IFRC: 5 million more people in Americas in extreme poverty and exposed to climate and other disasters

IFRC: 5 million more people in Americas in extreme poverty and exposed to climate and other disasters
15 March 2022

By the Climate Centre

Two years since the start of the Covid-19 pandemic, 5 million more people are in extreme poverty in Latin America and the Caribbean, making them more exposed to the impact of disasters, the IFRC warned in a news release from Panama City last Friday.

This brings the estimated number of people in extreme poverty in the region to 86 million, with women, migrants and those in vulnerable urban areas especially at risk.

This level of extreme poverty has not been seen for nearly three decades, the IFRC added, and “leaves vulnerable communities highly exposed to the impact of disasters, such as the recent rains and floods in South America and other climate-related events.”  

It also increases their risk of displacement and migration: in 2020, at least 1.5 million people were displaced in Central America due to emergencies including Hurricanes Eta and Iota (photo).

Compound effects

IFRC Director for the Americas Martha Keays said: “The income, savings and purchasing power of the most vulnerable families have declined, and unless we act in 2022, we will continue to witness these effects in the form of hunger, exclusion and unequal access to Covid-19 vaccines.

The IFRC says nearly 140 million people worldwide have suffered the compound effects of Covid-19 and climate-related disasters since the beginning of the pandemic.

Ghotai Ghazialam, the IFRC’s Covid operations manager for the Americas, said that over the past two years, “we witnessed how communities were pushed further to poverty and inequality, while facing other parallel emergencies related with climate events. This affected people already in a very critical situation.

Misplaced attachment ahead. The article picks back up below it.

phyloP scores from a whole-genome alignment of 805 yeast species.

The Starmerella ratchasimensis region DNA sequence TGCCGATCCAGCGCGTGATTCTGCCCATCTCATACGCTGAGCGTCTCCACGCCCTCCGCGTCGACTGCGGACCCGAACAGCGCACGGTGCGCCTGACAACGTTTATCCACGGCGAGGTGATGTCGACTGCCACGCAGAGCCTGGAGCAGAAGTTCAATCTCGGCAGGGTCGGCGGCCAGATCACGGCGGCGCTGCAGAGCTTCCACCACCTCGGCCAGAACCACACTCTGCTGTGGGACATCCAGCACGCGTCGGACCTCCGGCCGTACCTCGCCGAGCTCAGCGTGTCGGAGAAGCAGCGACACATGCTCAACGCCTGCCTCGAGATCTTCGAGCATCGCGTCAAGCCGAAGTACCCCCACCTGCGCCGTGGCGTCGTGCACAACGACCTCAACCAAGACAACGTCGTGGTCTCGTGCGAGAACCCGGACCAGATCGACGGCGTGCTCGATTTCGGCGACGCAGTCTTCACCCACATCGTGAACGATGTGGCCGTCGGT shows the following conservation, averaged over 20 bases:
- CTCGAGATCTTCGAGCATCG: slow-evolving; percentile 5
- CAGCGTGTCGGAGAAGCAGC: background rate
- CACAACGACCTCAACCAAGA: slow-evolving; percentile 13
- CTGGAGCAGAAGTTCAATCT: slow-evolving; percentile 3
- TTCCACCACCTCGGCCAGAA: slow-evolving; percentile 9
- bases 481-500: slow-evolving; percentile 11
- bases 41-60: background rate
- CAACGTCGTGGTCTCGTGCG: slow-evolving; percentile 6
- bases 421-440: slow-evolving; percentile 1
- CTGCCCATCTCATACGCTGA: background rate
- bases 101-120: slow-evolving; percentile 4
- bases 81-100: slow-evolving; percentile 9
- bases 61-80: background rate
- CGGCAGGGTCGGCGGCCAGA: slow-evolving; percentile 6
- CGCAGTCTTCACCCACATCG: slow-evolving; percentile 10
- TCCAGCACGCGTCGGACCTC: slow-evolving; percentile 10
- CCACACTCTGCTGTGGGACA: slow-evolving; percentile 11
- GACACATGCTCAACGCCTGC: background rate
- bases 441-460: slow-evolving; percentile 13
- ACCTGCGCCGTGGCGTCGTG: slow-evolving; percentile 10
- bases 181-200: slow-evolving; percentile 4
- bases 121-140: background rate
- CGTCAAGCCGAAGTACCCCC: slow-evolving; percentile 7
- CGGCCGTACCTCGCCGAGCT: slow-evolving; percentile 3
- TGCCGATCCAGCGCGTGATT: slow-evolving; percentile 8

“To strengthen their resilience, it is critical to accelerate and support their socioeconomic recovery and ensure their access to vaccines and comprehensive health services, all of which are key to preventing them from falling into irreversible precariousness.”

‘High costs’

The Red Cross will this year “continue to promote disaster risk reduction, preparedness, equitable access to vaccines, and implement their COVID-19 response programmes,” the IFRC release says, especially in areas where vaccination rates are low, such as in the Caribbean.

Since the start of the pandemic, the IFRC and Red Cross network in the Americas has provided water, sanitation and hygiene services to more than 10 million people, and information on Covid-19 and vaccines to more than 7 million.

The IFRC Friday recalled that the recent IPCC report – “a flashing red light, an alarm for where we are today,” in the words of Climate Centre Director Maarten van Aalst – for the first time finds that climate change is already contributing to humanitarian crises in vulnerable contexts.

The IFRC also links a 2021 report from the Economic Commission for Latin America and the Caribbean which said the “Caribbean is one of the world’s most disaster-prone regions, being highly vulnerable to climate change and extreme weather events, which have very high costs in…human lives, productive assets, physical infrastructure, product supply and demand, agriculture and tourism.”

Guatemalan Red Cross volunteers evacuate vulnerable elderly people facing the ravages of Hurricanes Eta and Iota. (Photo: Guatemala Red Cross via IFRC)